I had high hopes for this book - my undergraduate and graduate degrees before my MLS were in European History, so this seemed like a natural to me. And overall I enjoyed the book and learned a few tidbits from history which were presented in a way that children might enjoy and understand. IF they could get through the whole, long, long litany of facts. The lighthearted, cautionary, teaching style that I liked in the book were often abandoned for lengthy litanies of dates and names - the very things that turn most children off in History class.
But like earlier posts, I had a great time finding my favorite quotes and I hope you will indulge me in my own list:
Nile Valley: The history of man is the record of a hungry creature in search of food. (22). And I thought that was only my history!
Moses: no quote - just one word - peregrinations (38) - I must admit I need to look this one up.
Greek Life: The Greeks, before everything else, wanted to be "free," both in mind and in body. That they might maintain their librerty, and be truly free in spirit, they reduced their daily needs to the lowest possible point. (70)
The Medieval World: Dates are a very useful invention. We could not do without them but unless we are very careful, they will play tricks with us. They are apt to make history too precise. And later: On the other hand, when you grow up you will discover that some of the people in this world have never passed beyond the stage of the cave-man. (191)
The Renaissance: The Renaissance was not a political or religious movement. It was a state of mind. (206)
The Renaissance: Let us be happy and cheerful for the mere joy of existence. (215)
The Age of Expression: I loved the discussion of Brother Thomas and his work "Imitation of Christ" and while I think I have read parts of this work before, I asked my husband to check it out for me at our main library. The quote from the book is: And it was the work of a man whose highest ideal of existence was expressed in the simple wish that "he might quietly spend his days sitting in a little corner with a little book." (221)
Religious Warfare: For tolerance (and please remember this when you grow older), is of very recent origin and even the people of our own so-called "modern world" are apt to be tolerant only upon such matters as do not interest them very much. (264) And ain't that the truth?!
The Holy Alliance: (my favorite) I want you to learn something more from this history than a mere succession of facts. I want you to approach all historical events in a frame of mind that will take nothing for granted. Don't be satisfied with the mere statement that "such and such a thing happened then and there." Try to discover the hidden motives behind every action and then you will understand the world around you much better and you will have a greater chance to help others, which (when all is said and done) is the only truly satisfactory way of living. (370)
The Age of the Engine: Indeed one of the most interesting chapters of history is the effort of man to let some one else do his work for him ... (403)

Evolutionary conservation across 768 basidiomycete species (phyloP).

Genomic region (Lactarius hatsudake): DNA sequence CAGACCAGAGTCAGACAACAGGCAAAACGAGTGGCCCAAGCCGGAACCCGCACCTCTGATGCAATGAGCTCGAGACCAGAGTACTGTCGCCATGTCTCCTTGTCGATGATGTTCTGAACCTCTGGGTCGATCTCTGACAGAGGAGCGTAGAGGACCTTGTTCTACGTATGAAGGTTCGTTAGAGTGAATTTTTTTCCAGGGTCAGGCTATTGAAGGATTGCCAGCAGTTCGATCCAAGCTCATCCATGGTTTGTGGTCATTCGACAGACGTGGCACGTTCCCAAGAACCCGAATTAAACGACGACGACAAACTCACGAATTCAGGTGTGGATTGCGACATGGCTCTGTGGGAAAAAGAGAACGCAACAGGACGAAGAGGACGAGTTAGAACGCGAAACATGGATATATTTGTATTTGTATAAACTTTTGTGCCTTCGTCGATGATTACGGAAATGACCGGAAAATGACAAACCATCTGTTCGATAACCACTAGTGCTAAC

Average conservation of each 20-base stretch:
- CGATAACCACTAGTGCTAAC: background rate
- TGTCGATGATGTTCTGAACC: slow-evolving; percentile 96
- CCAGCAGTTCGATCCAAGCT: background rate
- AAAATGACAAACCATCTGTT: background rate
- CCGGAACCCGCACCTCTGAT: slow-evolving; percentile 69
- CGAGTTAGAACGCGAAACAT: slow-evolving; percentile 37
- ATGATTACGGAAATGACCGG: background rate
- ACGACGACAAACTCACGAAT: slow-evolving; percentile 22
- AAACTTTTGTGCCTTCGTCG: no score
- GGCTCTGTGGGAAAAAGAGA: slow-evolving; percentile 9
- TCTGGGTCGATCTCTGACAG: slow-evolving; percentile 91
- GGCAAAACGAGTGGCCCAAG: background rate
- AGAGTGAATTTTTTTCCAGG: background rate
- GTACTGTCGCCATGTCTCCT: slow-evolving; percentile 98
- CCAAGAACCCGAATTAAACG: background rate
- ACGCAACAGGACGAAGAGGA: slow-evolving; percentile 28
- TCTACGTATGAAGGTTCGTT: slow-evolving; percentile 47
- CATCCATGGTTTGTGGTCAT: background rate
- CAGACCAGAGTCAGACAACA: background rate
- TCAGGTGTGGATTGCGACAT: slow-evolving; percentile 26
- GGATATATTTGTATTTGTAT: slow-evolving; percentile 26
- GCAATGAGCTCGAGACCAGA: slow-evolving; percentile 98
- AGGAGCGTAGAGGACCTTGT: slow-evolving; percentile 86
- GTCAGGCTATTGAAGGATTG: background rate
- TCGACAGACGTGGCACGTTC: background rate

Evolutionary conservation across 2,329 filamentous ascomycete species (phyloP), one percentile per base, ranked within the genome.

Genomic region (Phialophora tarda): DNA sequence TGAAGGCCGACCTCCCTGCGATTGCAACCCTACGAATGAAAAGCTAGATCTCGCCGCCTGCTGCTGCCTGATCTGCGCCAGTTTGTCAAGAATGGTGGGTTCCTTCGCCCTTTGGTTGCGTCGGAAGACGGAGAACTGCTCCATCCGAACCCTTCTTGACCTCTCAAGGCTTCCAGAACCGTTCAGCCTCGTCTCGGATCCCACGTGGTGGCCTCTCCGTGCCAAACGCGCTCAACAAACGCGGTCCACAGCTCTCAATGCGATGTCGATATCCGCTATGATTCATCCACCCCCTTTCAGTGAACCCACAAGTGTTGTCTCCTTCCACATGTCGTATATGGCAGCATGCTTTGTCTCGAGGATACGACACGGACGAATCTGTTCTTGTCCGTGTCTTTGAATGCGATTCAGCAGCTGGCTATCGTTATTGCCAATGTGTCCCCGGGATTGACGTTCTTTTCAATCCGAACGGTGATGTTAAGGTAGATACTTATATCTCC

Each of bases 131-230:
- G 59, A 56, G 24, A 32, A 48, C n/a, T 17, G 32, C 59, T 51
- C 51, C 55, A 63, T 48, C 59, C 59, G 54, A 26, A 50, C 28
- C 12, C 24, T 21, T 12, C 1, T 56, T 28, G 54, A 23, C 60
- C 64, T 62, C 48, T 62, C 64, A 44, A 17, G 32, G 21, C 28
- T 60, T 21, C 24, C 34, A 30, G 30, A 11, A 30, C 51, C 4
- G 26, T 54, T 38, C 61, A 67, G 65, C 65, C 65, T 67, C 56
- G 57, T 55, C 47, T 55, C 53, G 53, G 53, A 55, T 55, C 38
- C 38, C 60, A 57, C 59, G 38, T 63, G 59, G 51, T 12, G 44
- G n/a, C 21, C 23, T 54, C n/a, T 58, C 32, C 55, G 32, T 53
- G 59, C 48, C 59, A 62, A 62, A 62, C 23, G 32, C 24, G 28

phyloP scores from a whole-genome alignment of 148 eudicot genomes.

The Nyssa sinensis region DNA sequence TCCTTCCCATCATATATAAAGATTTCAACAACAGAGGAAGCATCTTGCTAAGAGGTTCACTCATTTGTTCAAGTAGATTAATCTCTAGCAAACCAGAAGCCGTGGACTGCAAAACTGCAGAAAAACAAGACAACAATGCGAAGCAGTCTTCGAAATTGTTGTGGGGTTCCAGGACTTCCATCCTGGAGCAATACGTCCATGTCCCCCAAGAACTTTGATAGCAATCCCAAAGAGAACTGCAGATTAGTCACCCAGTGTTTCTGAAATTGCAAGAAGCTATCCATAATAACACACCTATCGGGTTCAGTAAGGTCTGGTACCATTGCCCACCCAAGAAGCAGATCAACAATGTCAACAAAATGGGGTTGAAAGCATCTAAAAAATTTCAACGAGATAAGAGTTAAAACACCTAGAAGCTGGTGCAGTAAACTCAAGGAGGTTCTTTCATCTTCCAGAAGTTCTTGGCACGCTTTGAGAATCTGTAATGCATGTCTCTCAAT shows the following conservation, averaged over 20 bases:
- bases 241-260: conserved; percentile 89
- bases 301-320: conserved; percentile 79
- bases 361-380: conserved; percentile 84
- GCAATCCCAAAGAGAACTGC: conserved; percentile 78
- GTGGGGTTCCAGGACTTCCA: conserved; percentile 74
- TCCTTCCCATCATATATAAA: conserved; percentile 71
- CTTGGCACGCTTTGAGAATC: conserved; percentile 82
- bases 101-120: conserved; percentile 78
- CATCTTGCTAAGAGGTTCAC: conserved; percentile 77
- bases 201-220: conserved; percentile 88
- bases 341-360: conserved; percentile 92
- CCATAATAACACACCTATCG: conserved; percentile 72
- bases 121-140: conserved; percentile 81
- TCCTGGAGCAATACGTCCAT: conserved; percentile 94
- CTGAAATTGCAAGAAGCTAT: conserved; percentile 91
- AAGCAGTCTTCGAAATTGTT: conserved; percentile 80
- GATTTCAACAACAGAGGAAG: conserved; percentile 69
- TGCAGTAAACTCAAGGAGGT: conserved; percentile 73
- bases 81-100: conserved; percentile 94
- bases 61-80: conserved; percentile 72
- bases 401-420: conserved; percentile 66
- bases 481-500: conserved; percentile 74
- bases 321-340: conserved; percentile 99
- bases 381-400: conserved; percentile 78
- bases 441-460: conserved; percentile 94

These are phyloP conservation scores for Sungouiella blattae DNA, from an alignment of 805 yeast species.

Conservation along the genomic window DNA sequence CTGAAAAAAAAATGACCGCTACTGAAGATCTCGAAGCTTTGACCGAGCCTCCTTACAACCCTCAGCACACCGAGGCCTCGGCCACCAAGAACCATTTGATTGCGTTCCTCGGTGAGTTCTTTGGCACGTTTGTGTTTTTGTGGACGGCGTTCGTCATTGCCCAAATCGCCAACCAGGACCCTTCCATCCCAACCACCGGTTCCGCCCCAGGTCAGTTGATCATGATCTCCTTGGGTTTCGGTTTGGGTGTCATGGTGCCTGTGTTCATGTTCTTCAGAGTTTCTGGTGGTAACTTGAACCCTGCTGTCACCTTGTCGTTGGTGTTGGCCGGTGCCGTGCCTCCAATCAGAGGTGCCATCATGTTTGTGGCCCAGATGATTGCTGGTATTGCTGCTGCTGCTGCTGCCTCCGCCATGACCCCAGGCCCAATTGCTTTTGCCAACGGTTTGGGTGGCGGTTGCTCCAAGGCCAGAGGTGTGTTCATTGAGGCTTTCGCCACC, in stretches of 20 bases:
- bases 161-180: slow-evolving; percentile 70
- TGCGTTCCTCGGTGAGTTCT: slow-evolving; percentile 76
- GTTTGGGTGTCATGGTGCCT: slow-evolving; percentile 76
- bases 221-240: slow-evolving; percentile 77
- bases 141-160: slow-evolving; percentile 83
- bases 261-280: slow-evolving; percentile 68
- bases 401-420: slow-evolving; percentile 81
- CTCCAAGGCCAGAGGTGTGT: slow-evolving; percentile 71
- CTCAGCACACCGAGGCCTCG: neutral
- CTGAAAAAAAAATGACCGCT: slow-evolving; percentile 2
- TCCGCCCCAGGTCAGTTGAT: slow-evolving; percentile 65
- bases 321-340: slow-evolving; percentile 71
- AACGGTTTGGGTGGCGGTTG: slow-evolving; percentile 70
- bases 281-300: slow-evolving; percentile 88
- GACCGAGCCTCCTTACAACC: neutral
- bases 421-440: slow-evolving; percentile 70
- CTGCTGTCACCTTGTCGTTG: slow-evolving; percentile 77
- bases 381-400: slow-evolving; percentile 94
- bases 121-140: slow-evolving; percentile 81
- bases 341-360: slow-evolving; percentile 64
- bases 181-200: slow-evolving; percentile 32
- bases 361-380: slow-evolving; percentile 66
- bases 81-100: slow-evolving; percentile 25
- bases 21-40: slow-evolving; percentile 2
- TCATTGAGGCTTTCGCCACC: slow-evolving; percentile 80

The Age of Science: Indeed it has come to pass that many of the ills of this world, which out ancestors regarded as inevitable "acts of God," have been exposed as manifestations of our own ignorance and neglect. (431) Will we never learn this??
Art: People begin to understand that Rembrandt and Beethoven and Rodin are the true prophets and leaders of their race and that a world without art and happiness resembles a nursery without laughter. (445)
A New World: But it is very difficult to give a true account of contemporary events. The problems that fill the minds of the people with whom we pass through life, are our own problems, and they hurt us too much or they please us too well to be described with that fairness which is necessary when we are writing history and not blowing the trumpet of propaganda. (458) This brings me to another question - in a graduate history class on the Old South, we argued whether or not it was possible to write history about another race and have it be valid and true??? If not, then is van Loon correct about current history?
The United States Comes of Age: No history of America's role in world affairs can overlook the Judas kiss given this country by our motion pictures. By portraying and glorifying our riches and our free-and-easy ways these pictures built in the minds of the common people everywhere an exaggerated concept of America that was to come home to roost. (485) I am not sure we can blame this kiss solely on the movie industry - maybe our own arrogance is more the problem.
Isolationism and Appeasement: Speaking of the Munich agreement which allowed Germany to invade Czechoslovakia in 1938. One of the most shameful betrayals in history was cheered at the time by millions with sighs of relief. (503) (truest statement in the book! - or the closest to my heart)
Now for just one or two final comments in closing. I must admit that the final chapters not written by van Loon were disappointing. I mean how do you discuss World War II without a full discussion of the Holocaust - I do not remember seeing anything about it in this book. Even so, I loved the grandfatherly tone of the book and thought individual chapters might be useful - even today - to present historical events in a different light. All in all, an interesting week's read.